My four teeny jars are sitting here, one packed and lidded, the other three waiting for their brine. I do prefer to make these in proper canning jars, with a hot water bath to seal them up, because it means I can store them on a shelf without needing to keep them cold. However, we do as we must, and if I was going to get any canning done, it had to be done this way. You can see the salt there, in the background of the picture. That salt is NON IODIZED salt. While not technically necessary for refrigerator pickles, you should not use iodized salt for making regular canned goods that would be pressure treated or hot water bathed. Always use a non-iodized salt, and preferably a kosher sea salt if you can find and afford it. It's safest, and honestly the flavor is so much better that it's unbelievable.

The finished product is so skimpy that I almost wept, but on the other hand, I can now say I did canning this year. I feel better, even if the gesture is wholly symbolic. If you click on the image, you can see the garlic pieces in the bottom, and little sprigs of fresh dill, as well as some slices of green pepper. Now comes the hardest part of canning, though - waiting until they're ready! It will be six weeks before these can be opened and eaten, if I want the flavor to be right. And I do want the flavor to be right! So I will now set my timer so that it alerts me to go pop a lid on October 28th, to accompany whatever dinner we're eating that night. I will be looking forward to 10/28 with glassy eyes and a bit of drool dripping down the corner of my chin.

And now... the recipe!

GREEN TOMATO DILL PICKLES

Green tomatoes
Sweet green peppers
Garlic
2 qts. water
1 qt. vinegar
1 c. salt
Dill
Cilantro

Use small, firm green tomatoes. Pack into sterilized Kerr jars. Add to each jar a halved clove of garlic and several slices of green pepper. Make a brine of the water, vinegar and salt. Add the dill and cilantro and boil for 5 minutes. Pour the hot brine over the tomatoes to within 1/2 inch of top of the jar. Put on cap, screw band firmly tight. Process in boiling water bath 15 minutes. These will be ready for use in 4-6 weeks. This amount of liquid fills 6 quarts.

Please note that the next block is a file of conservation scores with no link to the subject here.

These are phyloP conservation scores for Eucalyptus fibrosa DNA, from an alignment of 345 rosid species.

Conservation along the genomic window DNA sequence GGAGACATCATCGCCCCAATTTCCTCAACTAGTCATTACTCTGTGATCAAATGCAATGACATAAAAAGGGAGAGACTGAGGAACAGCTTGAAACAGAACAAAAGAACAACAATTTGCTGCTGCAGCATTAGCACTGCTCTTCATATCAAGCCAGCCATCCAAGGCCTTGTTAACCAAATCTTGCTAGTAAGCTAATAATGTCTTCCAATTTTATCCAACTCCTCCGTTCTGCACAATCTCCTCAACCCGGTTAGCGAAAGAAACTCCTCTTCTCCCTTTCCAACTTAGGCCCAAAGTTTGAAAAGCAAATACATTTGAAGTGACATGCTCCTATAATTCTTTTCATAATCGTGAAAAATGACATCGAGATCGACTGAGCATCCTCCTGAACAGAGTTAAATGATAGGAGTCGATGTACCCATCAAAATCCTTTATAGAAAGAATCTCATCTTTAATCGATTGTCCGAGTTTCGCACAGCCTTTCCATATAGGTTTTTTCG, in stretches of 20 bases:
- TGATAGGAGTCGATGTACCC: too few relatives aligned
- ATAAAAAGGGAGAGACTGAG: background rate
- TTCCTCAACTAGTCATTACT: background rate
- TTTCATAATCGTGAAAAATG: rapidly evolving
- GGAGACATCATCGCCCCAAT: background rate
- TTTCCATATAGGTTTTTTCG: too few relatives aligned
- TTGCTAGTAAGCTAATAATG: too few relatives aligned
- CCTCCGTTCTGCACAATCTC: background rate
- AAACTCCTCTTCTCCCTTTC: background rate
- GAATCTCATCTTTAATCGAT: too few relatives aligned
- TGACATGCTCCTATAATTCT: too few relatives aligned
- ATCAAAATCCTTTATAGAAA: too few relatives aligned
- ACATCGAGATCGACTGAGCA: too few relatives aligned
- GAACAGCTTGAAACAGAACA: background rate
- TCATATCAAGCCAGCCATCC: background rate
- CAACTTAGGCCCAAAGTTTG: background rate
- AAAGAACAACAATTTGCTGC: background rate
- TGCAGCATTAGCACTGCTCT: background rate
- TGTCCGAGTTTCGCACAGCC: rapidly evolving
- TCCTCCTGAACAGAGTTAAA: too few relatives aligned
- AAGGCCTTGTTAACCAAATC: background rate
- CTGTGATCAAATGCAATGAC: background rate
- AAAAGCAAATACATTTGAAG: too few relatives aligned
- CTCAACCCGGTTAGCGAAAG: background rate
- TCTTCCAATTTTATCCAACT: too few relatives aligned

This recipe is based on the one from Cooks.com, which I totally love. The changes I made were to put them into tiny jam jars with plastic lids, and with the plan to keep them in the fridge you no longer need to process them in a water bath. If you process them, you can open them in 4-6 weeks, but if you make fridge pickles, wait the full six. I halved this recipe because I only had a couple of handfuls of cherry tomatoes suitable for pickling.

Thursday, September 15, 2011

Garden Angst

I read the iconic Victory Garden posters from the World Wars and I cringe, this year. I had no garden, no produce, and nothing to can. I think this is the very first year in ... a decade or more, that I have canned nothing at all. The few tomato plants I had did not do well in their pots. The small tomatoes we did get were enjoyed by the children, but they were definitely not many. I'm used to being sick of green beans by the point in my harvesting, desperate for the frost tonight and tomorrow to finally bring an end to the repetitive bean harvest that's been going on since June. This summer, I've had fresh beans twice. Once was from the local grocery store and I think they were from Mexico, and they didn't taste like the beans I grow.